Learning to see students: Opportunities to develop relational practices of teaching through community-based placements in teacher education

Morva A. McDonald, Michael Bowman, Kate Brayko

Research output: Contribution to journalArticlepeer-review

45 Scopus citations


Background: For decades, scholars have argued that teaching and learning depend fundamentally on the quality of relationships between teachers and students, yet there is little research about how teachers develop relationships with students or how teacher education prepares teachers to do this work. Arguably, articulating the relational practices of teaching is critical for those aiming to prepare teachers to reach across differences, educate from a social justice perspective, and teach an increasingly diverse population of students. Noting the emphasis on relationships in community-based organizations (CBOs), the authors investigated preservice field placements in CBOs as potentially strategic contexts for learning about relational aspects of teaching. Objective: The authors engaged the questions: What do candidates learn in CBO field placements? What are sources of variation between candidates' learning outcomes? What are individual and contextual factors that shaped candidates' opportunities to learn in CBOs? Specifically, which factors influenced candidates' inclination and capacity to enact relational teaching practices (e.g., the methods and skills associated with learning about and connecting with students, families, and communities)? Research Design: This study was a 3-year longitudinal investigation. Authors followed two cohorts of candidates from their first quarter of preparation into their first year of teaching. Qualitative methods, such as interviews, observations, and document review were employed in this inquiry of 12 case study candidates. To examine questions of variation, authors also conducted an in-depth comparative case analysis of a subset of two candidates and their CBO placement contexts. Findings: CBO placements facilitated opportunities for candidates to "see students": candidates developed deeper understandings about children and more nuanced conceptions of diversity; experienced and examined school from an out-of-school perspective; and demonstrated greater attentiveness to the role of context in learning. The more detailed comparative analysis of two cases revealed variation in candidates' experiences and their enactment of practices involved in building relationships with children and families. This analysis identified individual and situational factors (in coursework and CBOs) that facilitated and impeded candidate learning in CBOs. Conclusions: Findings from this study highlight the types of learning outcomes that preservice community-based placements potentially afford, as well as factors that make some placements more educative than others. The authors offer a theoretical lens that attends to variation in learning, which could be leveraged in future empirical work. This research contributes to the field's developing efforts to identify key social justice teaching practices and to conceptualize pedagogies of enactment for such practices.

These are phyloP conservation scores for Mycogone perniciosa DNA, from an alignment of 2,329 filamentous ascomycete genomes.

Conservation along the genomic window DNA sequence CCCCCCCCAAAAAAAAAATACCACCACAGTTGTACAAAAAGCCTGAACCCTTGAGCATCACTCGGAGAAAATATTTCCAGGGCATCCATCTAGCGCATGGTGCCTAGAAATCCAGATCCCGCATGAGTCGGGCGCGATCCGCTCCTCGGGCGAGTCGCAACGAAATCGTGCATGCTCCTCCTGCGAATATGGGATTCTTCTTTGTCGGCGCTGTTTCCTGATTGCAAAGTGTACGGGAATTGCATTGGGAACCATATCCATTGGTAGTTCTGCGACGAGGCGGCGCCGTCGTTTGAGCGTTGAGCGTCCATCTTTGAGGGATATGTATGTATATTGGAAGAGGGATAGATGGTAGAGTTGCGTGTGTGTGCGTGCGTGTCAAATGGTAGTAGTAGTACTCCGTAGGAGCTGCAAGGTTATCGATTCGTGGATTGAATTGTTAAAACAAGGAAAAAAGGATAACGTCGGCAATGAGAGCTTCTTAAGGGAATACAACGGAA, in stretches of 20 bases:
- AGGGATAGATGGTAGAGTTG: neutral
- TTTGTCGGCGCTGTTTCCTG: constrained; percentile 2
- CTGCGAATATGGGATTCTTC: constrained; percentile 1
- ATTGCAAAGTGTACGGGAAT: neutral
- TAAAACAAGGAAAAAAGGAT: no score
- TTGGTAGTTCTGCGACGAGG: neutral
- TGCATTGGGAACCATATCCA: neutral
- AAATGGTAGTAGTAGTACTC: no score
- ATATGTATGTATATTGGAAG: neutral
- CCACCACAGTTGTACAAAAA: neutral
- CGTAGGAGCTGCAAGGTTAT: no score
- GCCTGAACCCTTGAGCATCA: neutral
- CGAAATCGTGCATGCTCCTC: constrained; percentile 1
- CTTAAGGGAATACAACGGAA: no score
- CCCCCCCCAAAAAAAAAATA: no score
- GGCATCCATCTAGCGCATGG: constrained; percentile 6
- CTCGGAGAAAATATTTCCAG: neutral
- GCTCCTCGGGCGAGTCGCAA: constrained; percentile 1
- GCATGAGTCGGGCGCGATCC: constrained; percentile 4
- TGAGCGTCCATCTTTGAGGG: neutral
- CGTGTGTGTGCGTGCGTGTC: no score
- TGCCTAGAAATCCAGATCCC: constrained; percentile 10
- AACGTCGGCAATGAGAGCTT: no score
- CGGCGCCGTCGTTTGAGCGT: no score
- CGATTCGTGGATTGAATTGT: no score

Original languageEnglish
Article number040304
JournalTeachers College Record
Issue number4
StatePublished - 2013


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